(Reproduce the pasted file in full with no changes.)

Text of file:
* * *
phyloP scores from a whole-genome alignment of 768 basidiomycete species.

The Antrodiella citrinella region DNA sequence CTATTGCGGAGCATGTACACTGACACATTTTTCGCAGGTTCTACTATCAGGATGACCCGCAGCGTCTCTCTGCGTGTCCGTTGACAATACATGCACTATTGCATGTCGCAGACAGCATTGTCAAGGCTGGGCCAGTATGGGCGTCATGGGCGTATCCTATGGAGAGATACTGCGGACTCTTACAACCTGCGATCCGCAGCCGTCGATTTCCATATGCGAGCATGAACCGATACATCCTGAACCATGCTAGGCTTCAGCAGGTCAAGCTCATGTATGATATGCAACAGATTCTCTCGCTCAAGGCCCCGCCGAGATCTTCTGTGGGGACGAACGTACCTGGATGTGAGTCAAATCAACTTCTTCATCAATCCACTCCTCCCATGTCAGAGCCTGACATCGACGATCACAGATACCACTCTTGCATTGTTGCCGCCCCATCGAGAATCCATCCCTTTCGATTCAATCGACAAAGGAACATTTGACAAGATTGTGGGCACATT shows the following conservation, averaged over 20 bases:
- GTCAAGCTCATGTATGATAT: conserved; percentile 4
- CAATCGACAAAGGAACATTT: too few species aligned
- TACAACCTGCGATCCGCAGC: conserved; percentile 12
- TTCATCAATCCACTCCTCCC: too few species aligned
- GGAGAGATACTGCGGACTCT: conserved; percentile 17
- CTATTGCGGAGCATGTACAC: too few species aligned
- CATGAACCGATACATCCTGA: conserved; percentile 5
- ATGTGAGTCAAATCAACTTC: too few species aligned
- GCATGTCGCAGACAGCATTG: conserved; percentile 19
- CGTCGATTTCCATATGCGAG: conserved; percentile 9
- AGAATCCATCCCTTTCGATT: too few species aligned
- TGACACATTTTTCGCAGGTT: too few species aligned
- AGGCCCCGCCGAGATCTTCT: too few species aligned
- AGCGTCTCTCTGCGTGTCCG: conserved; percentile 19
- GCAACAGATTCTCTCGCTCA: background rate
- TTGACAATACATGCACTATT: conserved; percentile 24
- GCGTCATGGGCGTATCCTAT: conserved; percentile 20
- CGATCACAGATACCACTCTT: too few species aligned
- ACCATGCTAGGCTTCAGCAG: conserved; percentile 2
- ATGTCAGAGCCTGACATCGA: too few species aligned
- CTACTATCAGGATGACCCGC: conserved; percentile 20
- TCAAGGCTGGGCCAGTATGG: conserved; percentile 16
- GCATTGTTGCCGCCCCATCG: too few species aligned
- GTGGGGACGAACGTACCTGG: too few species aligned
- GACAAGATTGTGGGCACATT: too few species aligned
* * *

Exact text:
phyloP scores from a whole-genome alignment of 768 basidiomycete species.

The Antrodiella citrinella region DNA sequence CTATTGCGGAGCATGTACACTGACACATTTTTCGCAGGTTCTACTATCAGGATGACCCGCAGCGTCTCTCTGCGTGTCCGTTGACAATACATGCACTATTGCATGTCGCAGACAGCATTGTCAAGGCTGGGCCAGTATGGGCGTCATGGGCGTATCCTATGGAGAGATACTGCGGACTCTTACAACCTGCGATCCGCAGCCGTCGATTTCCATATGCGAGCATGAACCGATACATCCTGAACCATGCTAGGCTTCAGCAGGTCAAGCTCATGTATGATATGCAACAGATTCTCTCGCTCAAGGCCCCGCCGAGATCTTCTGTGGGGACGAACGTACCTGGATGTGAGTCAAATCAACTTCTTCATCAATCCACTCCTCCCATGTCAGAGCCTGACATCGACGATCACAGATACCACTCTTGCATTGTTGCCGCCCCATCGAGAATCCATCCCTTTCGATTCAATCGACAAAGGAACATTTGACAAGATTGTGGGCACATT shows the following conservation, averaged over 20 bases:
- GTCAAGCTCATGTATGATAT: conserved; percentile 4
- CAATCGACAAAGGAACATTT: too few species aligned
- TACAACCTGCGATCCGCAGC: conserved; percentile 12
- TTCATCAATCCACTCCTCCC: too few species aligned
- GGAGAGATACTGCGGACTCT: conserved; percentile 17
- CTATTGCGGAGCATGTACAC: too few species aligned
- CATGAACCGATACATCCTGA: conserved; percentile 5
- ATGTGAGTCAAATCAACTTC: too few species aligned
- GCATGTCGCAGACAGCATTG: conserved; percentile 19
- CGTCGATTTCCATATGCGAG: conserved; percentile 9
- AGAATCCATCCCTTTCGATT: too few species aligned
- TGACACATTTTTCGCAGGTT: too few species aligned
- AGGCCCCGCCGAGATCTTCT: too few species aligned
- AGCGTCTCTCTGCGTGTCCG: conserved; percentile 19
- GCAACAGATTCTCTCGCTCA: background rate
- TTGACAATACATGCACTATT: conserved; percentile 24
- GCGTCATGGGCGTATCCTAT: conserved; percentile 20
- CGATCACAGATACCACTCTT: too few species aligned
- ACCATGCTAGGCTTCAGCAG: conserved; percentile 2
- ATGTCAGAGCCTGACATCGA: too few species aligned
- CTACTATCAGGATGACCCGC: conserved; percentile 20
- TCAAGGCTGGGCCAGTATGG: conserved; percentile 16
- GCATTGTTGCCGCCCCATCG: too few species aligned
- GTGGGGACGAACGTACCTGG: too few species aligned
- GACAAGATTGTGGGCACATT: too few species aligned